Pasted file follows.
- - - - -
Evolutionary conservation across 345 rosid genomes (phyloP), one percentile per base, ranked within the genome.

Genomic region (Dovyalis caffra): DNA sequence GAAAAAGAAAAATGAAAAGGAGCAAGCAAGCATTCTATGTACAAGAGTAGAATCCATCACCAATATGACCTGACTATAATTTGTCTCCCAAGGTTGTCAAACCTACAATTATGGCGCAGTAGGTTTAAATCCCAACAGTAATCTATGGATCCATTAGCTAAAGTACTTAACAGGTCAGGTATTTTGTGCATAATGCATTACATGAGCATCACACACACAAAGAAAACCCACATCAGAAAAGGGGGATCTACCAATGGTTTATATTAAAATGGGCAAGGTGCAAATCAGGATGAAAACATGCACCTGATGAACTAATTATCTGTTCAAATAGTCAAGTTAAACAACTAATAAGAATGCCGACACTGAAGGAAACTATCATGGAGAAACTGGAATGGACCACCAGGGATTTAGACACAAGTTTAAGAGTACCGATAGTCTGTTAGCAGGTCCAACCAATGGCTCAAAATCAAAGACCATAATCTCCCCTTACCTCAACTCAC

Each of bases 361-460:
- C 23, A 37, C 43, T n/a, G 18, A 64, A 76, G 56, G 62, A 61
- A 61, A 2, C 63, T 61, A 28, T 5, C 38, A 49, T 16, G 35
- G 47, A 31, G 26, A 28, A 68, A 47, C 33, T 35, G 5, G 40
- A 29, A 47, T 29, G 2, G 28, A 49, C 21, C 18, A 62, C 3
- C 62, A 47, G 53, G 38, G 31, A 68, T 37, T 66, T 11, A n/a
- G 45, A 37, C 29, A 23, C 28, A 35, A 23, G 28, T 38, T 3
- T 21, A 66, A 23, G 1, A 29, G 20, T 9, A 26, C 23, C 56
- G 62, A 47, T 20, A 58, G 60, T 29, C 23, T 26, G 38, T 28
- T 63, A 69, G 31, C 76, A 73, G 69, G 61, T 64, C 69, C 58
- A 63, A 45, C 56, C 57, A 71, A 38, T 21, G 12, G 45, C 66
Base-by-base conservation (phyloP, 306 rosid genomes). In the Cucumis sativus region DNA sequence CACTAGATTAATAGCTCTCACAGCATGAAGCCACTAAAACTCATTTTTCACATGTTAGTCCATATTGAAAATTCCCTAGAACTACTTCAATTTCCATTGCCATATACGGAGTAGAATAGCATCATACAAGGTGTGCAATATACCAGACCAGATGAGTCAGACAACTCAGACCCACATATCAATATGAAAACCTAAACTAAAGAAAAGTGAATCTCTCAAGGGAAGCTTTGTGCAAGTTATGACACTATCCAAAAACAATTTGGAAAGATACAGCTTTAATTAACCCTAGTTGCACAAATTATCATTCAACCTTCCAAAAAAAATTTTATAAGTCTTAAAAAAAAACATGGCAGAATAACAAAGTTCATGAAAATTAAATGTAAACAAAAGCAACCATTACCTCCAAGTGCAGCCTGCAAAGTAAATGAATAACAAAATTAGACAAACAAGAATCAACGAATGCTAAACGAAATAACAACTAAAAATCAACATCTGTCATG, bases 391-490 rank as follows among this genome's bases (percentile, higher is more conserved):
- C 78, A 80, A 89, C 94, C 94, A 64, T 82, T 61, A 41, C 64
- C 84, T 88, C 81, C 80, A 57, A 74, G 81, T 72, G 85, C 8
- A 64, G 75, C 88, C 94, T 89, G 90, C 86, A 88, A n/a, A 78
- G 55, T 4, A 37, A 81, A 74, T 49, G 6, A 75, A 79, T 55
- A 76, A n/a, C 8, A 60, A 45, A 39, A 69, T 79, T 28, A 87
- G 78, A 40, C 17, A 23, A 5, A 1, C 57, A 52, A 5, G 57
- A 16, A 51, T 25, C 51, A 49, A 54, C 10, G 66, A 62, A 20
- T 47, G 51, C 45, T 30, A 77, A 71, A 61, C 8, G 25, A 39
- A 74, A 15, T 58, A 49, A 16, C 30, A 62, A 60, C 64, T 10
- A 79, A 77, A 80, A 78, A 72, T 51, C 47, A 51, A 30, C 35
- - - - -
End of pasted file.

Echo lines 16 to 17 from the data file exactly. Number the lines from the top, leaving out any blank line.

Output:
- C 84, T 88, C 81, C 80, A 57, A 74, G 81, T 72, G 85, C 8
- A 64, G 75, C 88, C 94, T 89, G 90, C 86, A 88, A n/a, A 78